New BAUA chief looks to boost membership, strengthen ties

 - October 12, 2007, 5:32 AM

John Batty, the newly appointed chief executive of the UK’s Business Aircraft Users Association (BAUA), has set himself a couple of important goals: a successful membership drive to boost the organization’s resources; and a closer and more effective working relationship with both the European Business Aviation Association and Britain’s General Aviation Manufacturers and Traders Association.

On April 1 the former chief pilot of Motorola’s European flight department assumed the leadership role at BAUA from Derek Leggett, who is retiring. As part of the transfer, BAUA’s offices have moved from Leggett’s home in the highlands of Scotland to a more convenient location at TAG Aviation’s new business aviation complex at the London-area Farnborough Airport.

BAUA currently has 40 members, the majority of which are corporate flight departments. But it also has the support of associate members such as Honeywell, Gulfstream, Bombardier and numerous airports, including London Biggin Hill.

Batty plans to get on the road and make direct membership sales pitches to chief pilots. “I will be trying to recruit people who [currently] don’t see the benefits of joining,” he told AIN. “People need to be convinced that we have to be represented on the right committees, and it is unfair that a small minority are paying for this work. The fact is that corporate operators can join BAUA for the price of two landing fees.” BAUA is currently involved in about half a dozen committees with various branches of the UK government and is also active at a European level, such as the aerial work and general aviation subcommittee of the Joint Aviation Authorities (JAA).

In Batty’s view, the purpose of joining national business aviation associations is not solely for lobbying. It is also about maintaining standards of professionalism among operators. He suggested that peer pressure can be effective in ensuring that companies do not compromise safety and security at a time when business aviation is under close scrutiny. “Companies that are not in the association and not following our common standards can be out there causing problems for the rest of us,” he warned.

BAUA has been instrumental in helping British corporate operators to adopt the new International Standards-Business Aircraft Operations (IS-BAO), which will form part of the basis for compliance with the JAA’s new JAR-OPS 2 requirements. Batty himself served as chairman of the International Business Aviation Council’s standards board, which drafted the IS-BAO document and operators manual.

One of BAUA’s biggest current causes for concern is the effort by some ATC service providers to adopt an en route charge formula not based on aircraft weight–a move that would obviously affect business aircraft operators disproportionately. “About 5 percent of the overall traffic in Europe could be faced with very sizable increases in charges ranging from 300 to 1,000 percent,” claimed Batty, adding that the same formula could also be applied to landing fees. The UK’s privatized and near-bankrupt National Air Traffic Services is among those agencies pressing for the abolition of weight-based fees within Eurocontrol.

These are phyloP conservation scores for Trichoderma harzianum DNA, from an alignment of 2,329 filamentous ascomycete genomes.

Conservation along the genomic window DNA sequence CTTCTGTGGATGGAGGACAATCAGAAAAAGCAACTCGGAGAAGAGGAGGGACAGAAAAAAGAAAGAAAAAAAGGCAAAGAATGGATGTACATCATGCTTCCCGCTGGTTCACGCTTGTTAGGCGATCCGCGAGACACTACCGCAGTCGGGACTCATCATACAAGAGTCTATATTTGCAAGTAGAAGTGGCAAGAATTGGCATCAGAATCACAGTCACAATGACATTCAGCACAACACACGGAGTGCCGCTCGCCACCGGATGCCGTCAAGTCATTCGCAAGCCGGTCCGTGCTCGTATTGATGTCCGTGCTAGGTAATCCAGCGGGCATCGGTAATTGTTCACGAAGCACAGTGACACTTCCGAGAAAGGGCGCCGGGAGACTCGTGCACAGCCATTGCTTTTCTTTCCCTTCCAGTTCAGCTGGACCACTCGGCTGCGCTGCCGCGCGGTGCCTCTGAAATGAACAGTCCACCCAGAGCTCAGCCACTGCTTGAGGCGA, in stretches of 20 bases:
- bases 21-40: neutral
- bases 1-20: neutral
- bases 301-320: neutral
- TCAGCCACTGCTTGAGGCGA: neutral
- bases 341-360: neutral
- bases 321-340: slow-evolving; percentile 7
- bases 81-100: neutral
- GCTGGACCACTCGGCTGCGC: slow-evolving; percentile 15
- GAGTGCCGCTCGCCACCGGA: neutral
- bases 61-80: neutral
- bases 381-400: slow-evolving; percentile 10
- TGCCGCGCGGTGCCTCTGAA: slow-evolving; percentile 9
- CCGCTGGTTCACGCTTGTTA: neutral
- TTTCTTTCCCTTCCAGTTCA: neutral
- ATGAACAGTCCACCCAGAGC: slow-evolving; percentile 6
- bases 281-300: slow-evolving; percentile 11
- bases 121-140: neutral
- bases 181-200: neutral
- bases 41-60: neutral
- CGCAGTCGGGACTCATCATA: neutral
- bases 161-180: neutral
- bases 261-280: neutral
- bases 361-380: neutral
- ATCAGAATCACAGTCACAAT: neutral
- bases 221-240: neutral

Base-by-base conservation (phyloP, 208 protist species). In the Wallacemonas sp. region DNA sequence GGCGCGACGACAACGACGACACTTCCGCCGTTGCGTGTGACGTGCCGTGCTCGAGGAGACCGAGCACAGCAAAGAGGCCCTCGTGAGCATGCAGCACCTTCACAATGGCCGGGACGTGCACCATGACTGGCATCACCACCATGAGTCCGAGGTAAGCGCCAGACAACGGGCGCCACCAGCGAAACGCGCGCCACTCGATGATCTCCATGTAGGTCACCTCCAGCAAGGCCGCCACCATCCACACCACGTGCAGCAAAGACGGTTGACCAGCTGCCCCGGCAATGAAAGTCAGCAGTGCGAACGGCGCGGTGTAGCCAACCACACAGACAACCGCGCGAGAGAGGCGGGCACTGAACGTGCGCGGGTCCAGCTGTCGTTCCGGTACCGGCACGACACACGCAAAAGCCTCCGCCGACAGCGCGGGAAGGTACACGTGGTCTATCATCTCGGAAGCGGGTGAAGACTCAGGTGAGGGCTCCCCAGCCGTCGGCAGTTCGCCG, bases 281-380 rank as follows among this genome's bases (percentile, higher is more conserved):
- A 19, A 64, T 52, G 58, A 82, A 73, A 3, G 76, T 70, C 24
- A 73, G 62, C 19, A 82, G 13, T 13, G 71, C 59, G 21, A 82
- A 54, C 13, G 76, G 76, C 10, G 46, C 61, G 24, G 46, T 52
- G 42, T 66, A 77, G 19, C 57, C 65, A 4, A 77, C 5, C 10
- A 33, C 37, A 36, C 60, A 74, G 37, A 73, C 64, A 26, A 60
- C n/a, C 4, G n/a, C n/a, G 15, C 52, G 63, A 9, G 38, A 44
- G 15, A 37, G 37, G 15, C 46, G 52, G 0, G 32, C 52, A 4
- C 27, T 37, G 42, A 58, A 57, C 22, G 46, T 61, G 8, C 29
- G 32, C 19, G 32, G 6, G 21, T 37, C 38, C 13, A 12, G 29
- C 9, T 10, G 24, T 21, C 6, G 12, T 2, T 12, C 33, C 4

Still More Work To Do
For much of the 1990s BAUA was largely preoccupied with helping its members cope with a seemingly endless list of expensive and troublesome new technical requirements for aircraft. The implementation dates for these have largely passed now, but there are still some pending issues to face.

For instance, according to Batty, the UK Civil Aviation Authority is determined to press ahead with a requirement for an intermediate version of ACARS despite the fact that this is set to be superseded by a more advanced U.S. requirement in five to seven years. BAUA is arguing that this will expose operators to unjustifiable levels of expenditure at a time when budgets are still reeling from the effects of changes such as reduced vertical separation minimums.

But at a time when responsibility for certification and rulemaking is increasingly shifting to a European level, does it still make sense to have nationally based business aviation lobbying groups? Batty insisted that it does. He maintains that, even with the establishment of the new European Aviation Safety Agency in September, many important operational decisions will still be made by national aviation authorities. “We have to ensure that the national associations remain strong and have an effective interface with their national bodies,” the new BAUA chief executive argued.

Batty’s aviation career started 46 years ago when he joined the UK’s Royal Air Force where he flew Hawker Hunter jets. In 1968 he left the military and entered corporate aviation through a succession of piloting jobs, mainly flying Hawkers.
Over the course of 34 years Batty has flown a succession of aircraft types and has been based in four continents. In fact, he spent three years in Mexico with engineering group Brown & Root, five years in Ireland with entrepreneur Larry Goodman and a couple of years in Kuwait with a VIP flight department.

In 1993 he joined Motorola, and his time with this company included a year at its Chicago headquarters (a move that allowed him to serve as BAUA’s representative with Montreal-based IBAC). At the time he left, Motorola’s fleet included five Falcon 50EXs (one of them based in the UK and another in Austria) and a pair of Falcon 900EXs. He has also held type ratings for Bombardier Challengers.

Batty has served on the BAUA council since 1995 and has chaired its operations committee for the past few years. The committee’s next meeting is scheduled for June 6 at London Biggin Hill Airport.